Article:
But just because someone 'blames' you for their feelings doesn't mean you are at 'fault' — it just means that they have the capacity to blame others.
Keep your chin up!
Wanda Jean Lord
President & Founder
I think BRAVO for you!!!! If this guy thinks he couldn't have had the same kinds of good memories with the Adventure Guides, then his relationship with his son was built as falsely as his connection to the Indian Guides.
And you can pass it on. :-)
If your site played the main role in ending this program, take pride, and good going. Truthful teachings in these programs tend to be the exception, not the rule.
If Kern found having stereotypes pounded into his head to be "one of the greatest memories of his childhood", that's pretty appalling.
The only people that have no business defending NDNs are the ones who insist they know better than NDNs do what's needed.
Add this to countless examples of involuntary honoring.
It's an odd view of honor.
Dear Mr Kern,
I would like to suggest some alternates you might feel more comfortable passing along to your sons.
"Indian" is not a job description, it is a racial designation. As such it does not mean "a" culture, but many different cultures. There are over 566 federally recognized tribes in the US alone. Each has a culture and history unique to the families of that tribe. Sure, they interrelate to varying degrees, share some traditions, language and territorial migrations, yet, each is different as well from the next.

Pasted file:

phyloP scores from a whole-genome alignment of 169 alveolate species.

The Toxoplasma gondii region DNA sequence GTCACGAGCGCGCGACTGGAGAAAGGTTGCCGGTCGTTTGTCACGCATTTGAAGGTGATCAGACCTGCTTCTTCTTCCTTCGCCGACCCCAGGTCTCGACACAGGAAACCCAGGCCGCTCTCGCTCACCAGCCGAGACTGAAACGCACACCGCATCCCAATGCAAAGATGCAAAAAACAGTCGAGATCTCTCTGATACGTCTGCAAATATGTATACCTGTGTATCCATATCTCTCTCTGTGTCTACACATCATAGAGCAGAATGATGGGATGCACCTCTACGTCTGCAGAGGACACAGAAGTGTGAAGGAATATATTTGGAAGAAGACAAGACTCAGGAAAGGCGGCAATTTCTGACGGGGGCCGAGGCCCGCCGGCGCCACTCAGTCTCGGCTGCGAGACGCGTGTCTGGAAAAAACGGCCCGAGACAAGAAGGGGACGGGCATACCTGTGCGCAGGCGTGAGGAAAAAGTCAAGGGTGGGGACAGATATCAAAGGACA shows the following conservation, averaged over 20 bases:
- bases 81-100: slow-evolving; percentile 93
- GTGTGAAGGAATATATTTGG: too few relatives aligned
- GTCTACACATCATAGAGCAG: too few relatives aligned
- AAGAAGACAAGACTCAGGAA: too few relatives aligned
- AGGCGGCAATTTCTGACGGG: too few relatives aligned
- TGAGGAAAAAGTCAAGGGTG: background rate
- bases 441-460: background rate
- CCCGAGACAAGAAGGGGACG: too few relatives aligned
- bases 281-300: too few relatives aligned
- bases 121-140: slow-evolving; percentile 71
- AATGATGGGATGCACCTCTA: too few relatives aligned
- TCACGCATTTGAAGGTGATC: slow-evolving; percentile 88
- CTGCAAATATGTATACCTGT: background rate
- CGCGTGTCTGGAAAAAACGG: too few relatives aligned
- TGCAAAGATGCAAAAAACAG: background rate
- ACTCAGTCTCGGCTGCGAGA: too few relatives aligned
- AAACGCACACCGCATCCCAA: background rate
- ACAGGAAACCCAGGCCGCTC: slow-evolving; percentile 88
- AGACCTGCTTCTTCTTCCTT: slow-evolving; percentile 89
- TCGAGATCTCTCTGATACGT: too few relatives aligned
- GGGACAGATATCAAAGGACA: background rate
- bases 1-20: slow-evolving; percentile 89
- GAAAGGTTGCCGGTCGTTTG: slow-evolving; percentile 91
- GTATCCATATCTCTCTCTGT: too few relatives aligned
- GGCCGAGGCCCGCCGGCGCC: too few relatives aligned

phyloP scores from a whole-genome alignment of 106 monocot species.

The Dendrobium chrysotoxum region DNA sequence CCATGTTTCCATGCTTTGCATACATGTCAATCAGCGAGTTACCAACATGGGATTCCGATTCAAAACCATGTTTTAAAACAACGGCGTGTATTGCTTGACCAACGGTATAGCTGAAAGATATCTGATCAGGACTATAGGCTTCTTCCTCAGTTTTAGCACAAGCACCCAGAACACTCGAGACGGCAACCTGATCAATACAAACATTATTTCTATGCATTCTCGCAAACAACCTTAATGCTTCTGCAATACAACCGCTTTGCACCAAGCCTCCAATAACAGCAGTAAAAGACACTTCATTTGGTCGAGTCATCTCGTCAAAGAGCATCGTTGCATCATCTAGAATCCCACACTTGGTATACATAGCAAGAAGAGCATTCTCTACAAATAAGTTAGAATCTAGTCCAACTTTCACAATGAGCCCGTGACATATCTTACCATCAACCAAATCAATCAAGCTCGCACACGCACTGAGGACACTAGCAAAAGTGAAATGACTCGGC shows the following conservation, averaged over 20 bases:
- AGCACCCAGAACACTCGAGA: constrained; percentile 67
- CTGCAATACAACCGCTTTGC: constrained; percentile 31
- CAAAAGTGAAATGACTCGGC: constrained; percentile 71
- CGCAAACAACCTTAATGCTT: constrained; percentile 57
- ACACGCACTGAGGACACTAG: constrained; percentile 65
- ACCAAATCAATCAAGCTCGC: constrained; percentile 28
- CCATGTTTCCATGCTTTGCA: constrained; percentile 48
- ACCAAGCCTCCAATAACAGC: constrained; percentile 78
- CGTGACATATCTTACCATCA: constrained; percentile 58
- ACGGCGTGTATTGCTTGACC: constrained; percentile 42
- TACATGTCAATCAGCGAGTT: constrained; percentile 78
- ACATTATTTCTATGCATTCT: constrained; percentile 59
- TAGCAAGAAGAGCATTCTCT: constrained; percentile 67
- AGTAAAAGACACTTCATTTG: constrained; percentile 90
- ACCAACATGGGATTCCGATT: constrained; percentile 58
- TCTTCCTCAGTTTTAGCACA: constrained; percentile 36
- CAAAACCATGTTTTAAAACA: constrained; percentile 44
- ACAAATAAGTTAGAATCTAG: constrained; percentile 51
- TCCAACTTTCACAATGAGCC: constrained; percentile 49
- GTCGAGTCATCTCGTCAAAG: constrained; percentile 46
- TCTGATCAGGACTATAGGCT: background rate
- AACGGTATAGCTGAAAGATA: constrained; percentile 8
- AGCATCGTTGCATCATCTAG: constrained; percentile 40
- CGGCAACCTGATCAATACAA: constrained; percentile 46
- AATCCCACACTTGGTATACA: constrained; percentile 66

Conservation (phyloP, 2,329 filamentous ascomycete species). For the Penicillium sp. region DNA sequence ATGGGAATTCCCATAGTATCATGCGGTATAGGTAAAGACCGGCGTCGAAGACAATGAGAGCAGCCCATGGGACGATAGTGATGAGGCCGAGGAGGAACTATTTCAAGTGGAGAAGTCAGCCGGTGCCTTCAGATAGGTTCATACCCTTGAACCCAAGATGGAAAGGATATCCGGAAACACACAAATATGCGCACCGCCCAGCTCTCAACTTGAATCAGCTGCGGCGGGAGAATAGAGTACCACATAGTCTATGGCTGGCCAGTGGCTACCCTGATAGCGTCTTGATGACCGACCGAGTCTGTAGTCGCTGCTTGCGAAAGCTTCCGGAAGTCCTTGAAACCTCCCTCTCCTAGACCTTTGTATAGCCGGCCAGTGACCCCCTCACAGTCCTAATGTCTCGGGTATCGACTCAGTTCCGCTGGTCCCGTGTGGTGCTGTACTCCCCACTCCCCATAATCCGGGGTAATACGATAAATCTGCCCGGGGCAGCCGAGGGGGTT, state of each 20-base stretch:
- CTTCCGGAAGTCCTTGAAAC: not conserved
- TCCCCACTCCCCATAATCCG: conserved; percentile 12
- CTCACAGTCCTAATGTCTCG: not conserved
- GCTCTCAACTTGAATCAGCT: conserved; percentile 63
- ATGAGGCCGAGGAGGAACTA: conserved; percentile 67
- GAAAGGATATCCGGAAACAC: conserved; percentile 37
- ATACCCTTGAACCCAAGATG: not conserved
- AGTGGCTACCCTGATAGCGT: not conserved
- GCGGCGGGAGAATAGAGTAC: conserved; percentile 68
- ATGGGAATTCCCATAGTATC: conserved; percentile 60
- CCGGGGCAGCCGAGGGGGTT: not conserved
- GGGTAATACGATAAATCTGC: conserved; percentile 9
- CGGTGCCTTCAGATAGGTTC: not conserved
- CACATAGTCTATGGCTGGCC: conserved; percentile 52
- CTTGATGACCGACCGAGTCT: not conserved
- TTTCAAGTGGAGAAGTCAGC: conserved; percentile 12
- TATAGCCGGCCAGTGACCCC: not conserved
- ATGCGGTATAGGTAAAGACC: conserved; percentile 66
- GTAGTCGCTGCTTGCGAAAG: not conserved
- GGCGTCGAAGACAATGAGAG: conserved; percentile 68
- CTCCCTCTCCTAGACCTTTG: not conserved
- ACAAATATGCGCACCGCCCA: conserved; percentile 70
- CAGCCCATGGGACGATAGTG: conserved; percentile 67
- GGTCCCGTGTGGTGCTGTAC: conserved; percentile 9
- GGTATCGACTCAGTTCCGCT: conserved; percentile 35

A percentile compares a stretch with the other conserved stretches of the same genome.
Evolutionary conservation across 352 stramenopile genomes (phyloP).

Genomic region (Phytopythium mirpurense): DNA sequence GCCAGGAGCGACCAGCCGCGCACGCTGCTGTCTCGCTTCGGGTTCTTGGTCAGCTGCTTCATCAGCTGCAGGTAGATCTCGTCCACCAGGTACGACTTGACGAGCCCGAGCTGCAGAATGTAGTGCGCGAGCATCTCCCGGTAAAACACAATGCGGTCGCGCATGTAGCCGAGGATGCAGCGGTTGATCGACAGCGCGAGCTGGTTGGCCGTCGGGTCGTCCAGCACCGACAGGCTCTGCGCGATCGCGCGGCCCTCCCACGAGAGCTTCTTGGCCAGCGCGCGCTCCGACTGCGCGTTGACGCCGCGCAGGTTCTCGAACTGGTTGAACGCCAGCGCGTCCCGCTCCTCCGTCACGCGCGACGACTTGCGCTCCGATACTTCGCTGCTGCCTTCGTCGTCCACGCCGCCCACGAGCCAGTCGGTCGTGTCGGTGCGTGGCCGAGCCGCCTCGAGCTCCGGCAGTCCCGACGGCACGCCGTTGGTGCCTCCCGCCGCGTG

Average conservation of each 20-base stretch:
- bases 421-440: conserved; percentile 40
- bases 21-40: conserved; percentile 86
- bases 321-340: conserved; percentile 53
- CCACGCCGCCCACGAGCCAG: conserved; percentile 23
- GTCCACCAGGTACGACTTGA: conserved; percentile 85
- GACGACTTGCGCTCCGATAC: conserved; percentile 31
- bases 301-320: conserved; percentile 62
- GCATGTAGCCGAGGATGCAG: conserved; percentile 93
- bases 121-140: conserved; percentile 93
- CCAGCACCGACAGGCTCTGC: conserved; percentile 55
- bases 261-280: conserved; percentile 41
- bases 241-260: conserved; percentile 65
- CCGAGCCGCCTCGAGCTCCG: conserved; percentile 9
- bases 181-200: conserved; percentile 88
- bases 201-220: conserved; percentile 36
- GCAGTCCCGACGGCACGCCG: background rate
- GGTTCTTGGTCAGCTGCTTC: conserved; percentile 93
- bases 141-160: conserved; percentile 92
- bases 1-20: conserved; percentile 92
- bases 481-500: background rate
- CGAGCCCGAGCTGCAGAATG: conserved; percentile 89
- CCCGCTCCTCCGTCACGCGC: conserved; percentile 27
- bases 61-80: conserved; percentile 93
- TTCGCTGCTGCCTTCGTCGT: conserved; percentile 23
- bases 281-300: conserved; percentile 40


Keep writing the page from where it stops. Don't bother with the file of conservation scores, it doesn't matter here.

The Indian Guide program sounds romantic, but what if we were to change the racial designation and make it African Guides, or Oriental Guides? each of your memories translated into fun and games in the context of a different race takes on an entirely different complexion, doesn't it? (no pun intended). The thoughts of putting on black grease paint, grass skirts and stomping naked around a fire in the romanticized equally stereotyped African "tribal" rituals just doesn't feel the same. does it?
The American culture(s) has for such a long time romanticized Indian stereotypes that it has become comfortable to do so.
My suggestion is to utilize an equally romanticized job, rather than race as the theme for the guides. why not "be" cowboys? Learn about the wildlife, cows and herding? campfires and skills needed to successfully navigate the western wilderness that existed in the 1800s? Draw from your own cultural experiences. Or, what about the equally romanticized Indiana Jones? be explorers. This way the possibilities of discovering the world lay at your feet...and that of your sons.